Pete Hegseth: 5 Fast Facts You Need to Know

Pete Hegseth

Getty Fox News contributor Pete Hegseth arrives at Trump Tower on November 29, 2016 in New York City.

Pete Hegseth is a Fox News contributor and army veteran. He joined the conservative network in 2014 and currently is a co-host of Fox & Friends Weekend.

Hegseth, who reportedly has a friendly relationship with President Trump, interviewed the commander-in-chief before a rally in Montana on September 6, 2018. The president discussed the anonymous op-ed published by the New York Times, reportedly written by a senior official in the Trump administration. In the interview, Trump said his team works like a “well-oiled machine,” that the op-ed was “virtually treason” and accused the author of being a member of the so-called “deep state.”

Hegseth has recently come under scrutiny for a $10,000 payment he allegedly received from the Republican party in Michigan. According to Media Matters, Hegseth was paid to speak at a fundraiser for Senate candidate John James, who ultimately lost to incumbent Debbie Stabenow. Hegseth then promoted James on his show. Fox News has said the network “does not condone any talent participating in campaign events.”

Here’s what you need to know.


1. Pete Hegseth Was Considered Twice to Lead Veterans Affairs by the Trump Administration

Pete Hegseth has a friendly relationship with President Donald Trump. The president has reportedly called Hegseth frequently to ask for his opinions on policies concerning veterans, and even had him over for dinner at the White House. Hegseth has been a staunch supporter of increased privatization of health care for veterans and shrinking the government’s role in care.

The veteran was considered for the job of Secretary of Veterans Affairs as the new administration built its Cabinet after the 2016 election. Hegseth was vetted but eventually passed over, in part due to lack of experience managing such a massive organization, as reported by the Washington Post. Veterans Affairs employs approximately 360,000 people.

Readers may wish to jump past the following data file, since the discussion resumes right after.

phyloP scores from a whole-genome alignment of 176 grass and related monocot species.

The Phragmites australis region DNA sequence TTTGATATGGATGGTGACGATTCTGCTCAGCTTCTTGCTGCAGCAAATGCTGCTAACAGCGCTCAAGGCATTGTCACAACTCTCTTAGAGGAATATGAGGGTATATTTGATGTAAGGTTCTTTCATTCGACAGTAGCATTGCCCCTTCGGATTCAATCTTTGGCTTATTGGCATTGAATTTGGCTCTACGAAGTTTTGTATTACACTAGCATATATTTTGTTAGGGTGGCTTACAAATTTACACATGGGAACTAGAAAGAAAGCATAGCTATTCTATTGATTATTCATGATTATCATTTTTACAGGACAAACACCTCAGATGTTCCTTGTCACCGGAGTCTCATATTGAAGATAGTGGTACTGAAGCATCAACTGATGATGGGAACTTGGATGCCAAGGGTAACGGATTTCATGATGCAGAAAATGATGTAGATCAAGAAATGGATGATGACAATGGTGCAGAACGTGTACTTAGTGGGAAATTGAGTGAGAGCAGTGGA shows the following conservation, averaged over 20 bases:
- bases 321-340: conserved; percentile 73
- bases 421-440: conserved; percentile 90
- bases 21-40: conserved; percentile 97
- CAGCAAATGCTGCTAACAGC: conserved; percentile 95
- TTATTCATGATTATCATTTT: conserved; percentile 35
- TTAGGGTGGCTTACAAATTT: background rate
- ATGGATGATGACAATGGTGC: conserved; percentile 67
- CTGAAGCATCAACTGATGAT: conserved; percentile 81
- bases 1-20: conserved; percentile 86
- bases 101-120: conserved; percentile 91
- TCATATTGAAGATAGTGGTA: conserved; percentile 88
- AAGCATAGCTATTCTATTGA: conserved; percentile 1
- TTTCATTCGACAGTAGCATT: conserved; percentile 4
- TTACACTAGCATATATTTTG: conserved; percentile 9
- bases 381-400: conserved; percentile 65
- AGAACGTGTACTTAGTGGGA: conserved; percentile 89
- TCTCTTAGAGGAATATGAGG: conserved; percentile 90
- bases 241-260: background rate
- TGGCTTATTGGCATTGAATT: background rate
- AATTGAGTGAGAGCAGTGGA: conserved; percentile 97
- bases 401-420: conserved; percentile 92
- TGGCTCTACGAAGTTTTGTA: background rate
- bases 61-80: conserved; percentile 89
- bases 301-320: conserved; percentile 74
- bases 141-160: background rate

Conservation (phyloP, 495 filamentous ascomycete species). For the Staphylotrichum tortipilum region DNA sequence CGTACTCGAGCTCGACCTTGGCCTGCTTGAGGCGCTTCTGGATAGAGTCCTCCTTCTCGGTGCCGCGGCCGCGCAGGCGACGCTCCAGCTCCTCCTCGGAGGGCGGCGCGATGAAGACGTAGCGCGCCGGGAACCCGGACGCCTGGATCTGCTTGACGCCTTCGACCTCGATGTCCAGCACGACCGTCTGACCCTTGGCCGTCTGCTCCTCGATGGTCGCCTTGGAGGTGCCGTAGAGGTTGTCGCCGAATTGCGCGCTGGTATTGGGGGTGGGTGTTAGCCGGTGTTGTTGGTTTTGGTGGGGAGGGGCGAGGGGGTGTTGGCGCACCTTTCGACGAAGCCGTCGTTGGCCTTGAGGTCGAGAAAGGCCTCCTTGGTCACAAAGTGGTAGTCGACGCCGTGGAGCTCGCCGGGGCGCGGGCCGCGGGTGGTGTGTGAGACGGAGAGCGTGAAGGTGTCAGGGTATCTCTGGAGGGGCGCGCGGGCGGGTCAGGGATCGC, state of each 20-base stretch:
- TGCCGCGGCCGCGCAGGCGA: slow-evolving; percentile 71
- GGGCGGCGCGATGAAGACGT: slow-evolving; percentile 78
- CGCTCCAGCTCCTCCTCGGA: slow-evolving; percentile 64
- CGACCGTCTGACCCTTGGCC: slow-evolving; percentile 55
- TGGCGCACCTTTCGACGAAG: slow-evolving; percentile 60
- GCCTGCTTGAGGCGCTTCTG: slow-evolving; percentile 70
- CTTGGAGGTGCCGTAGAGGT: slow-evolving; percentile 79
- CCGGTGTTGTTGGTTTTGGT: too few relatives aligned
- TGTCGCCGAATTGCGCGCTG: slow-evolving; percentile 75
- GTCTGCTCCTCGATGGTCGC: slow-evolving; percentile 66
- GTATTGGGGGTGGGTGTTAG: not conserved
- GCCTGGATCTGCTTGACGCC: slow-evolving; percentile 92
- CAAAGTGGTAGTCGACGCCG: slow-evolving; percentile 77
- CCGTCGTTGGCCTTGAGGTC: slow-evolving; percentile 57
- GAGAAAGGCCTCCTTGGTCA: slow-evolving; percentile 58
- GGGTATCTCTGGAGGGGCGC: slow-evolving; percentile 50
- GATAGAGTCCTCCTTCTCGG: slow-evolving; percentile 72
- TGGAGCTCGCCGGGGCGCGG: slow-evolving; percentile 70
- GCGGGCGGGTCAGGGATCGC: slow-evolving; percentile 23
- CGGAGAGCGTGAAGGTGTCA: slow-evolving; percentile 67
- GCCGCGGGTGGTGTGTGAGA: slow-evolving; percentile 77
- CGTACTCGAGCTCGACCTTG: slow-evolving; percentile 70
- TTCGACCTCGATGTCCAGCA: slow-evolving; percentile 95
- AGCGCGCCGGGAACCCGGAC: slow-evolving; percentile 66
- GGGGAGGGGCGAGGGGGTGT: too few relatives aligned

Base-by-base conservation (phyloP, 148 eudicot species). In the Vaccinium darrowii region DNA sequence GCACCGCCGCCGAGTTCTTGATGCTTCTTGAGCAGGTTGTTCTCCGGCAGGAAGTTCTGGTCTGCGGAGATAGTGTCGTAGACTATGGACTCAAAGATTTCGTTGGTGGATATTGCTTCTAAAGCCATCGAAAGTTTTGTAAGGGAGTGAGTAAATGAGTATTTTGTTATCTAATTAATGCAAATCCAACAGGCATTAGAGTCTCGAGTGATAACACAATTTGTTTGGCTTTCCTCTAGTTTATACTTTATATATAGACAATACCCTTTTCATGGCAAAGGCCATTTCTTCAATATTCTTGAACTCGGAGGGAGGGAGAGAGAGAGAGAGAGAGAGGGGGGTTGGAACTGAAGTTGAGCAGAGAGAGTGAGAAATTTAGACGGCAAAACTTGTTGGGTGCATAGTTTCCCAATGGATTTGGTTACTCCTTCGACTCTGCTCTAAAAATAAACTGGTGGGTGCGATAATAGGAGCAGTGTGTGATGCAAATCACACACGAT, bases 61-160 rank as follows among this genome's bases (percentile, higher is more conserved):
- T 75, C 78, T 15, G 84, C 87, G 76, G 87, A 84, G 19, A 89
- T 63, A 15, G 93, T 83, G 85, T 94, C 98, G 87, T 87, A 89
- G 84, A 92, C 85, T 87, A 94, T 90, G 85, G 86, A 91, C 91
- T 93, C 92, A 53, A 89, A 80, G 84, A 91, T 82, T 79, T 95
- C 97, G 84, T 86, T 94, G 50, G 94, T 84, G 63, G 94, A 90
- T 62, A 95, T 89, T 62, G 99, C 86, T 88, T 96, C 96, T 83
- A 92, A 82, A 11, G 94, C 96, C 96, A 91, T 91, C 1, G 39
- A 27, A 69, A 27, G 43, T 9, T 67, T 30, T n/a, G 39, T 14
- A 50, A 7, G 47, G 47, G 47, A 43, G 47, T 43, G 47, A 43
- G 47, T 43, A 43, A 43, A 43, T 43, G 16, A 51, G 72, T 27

The Trump administration reconsidered Hegseth for the role again in 2018 after the firing of then-secretary David Shulkin. But Trump ultimately gave the job to Robert Wilkie. Hegseth said on Fox & Friends he was “proud to be under consideration. Grateful any time you be thought of to serve.”


2. Hegseth Served in the Army National Guard in Iraq, Afghanistan & Cuba

Pete Hegseth is a veteran of the Army National Guard. According to his LinkedIn page, he served as an Infantry Platoon Leader at Guantanamo Bay in 2004 and 2005. Hegseth has been an advocate for expanding military operations at the Cuba site. He told Fox News in August of 2016, “If we’re at war, we have an enemy. We should be getting intelligence from them, extracting it, and then hey if they’re guilty, they’re either executed or detained indefinitely.” In Cuba, Hegseth was awarded the Army Commendation Medal.

In 2005, Hegseth was deployed to Iraq, where he served for one year in the 101st Airborne Division. He was awarded the Bronze Star Medal, Combat Infantryman’s Badge, and a second Army Commendation Medal for his service.

During his recent tour in Afghanistan, Pete was awarded a second Bronze Star Medal and a Joint Commendation Medal for his actions as the officer in charge on the scene of the deadliest suicide attack in Kabul since the war began.

Hegseth’s final tour of duty was in Afghanistan from June 2011 until March of 2012 as part of the Minnesota Army National Guard. He served as a senior instructor at the Counterinsurgency Training Center in Kabul. He added to his list of commendations for his time there, earning a second Bronze Star Medal and a Joint Commendation Medal.


While Hegseth is a skilled and highly decorated soldier, his training did NOT include axe throwing. In 2015, he missed the target while throwing an axe during a segment for Fox & Friends. He accidentally struck Jeff Prosperie. The victim reportedly declined Fox News’ offer to pay for medical treatment, but instead filed a lawsuit against Hegseth and the network in 2018. Fox News called the lawsuit “surprising,” stating that they had not heard from Prosperie since the incident occurred.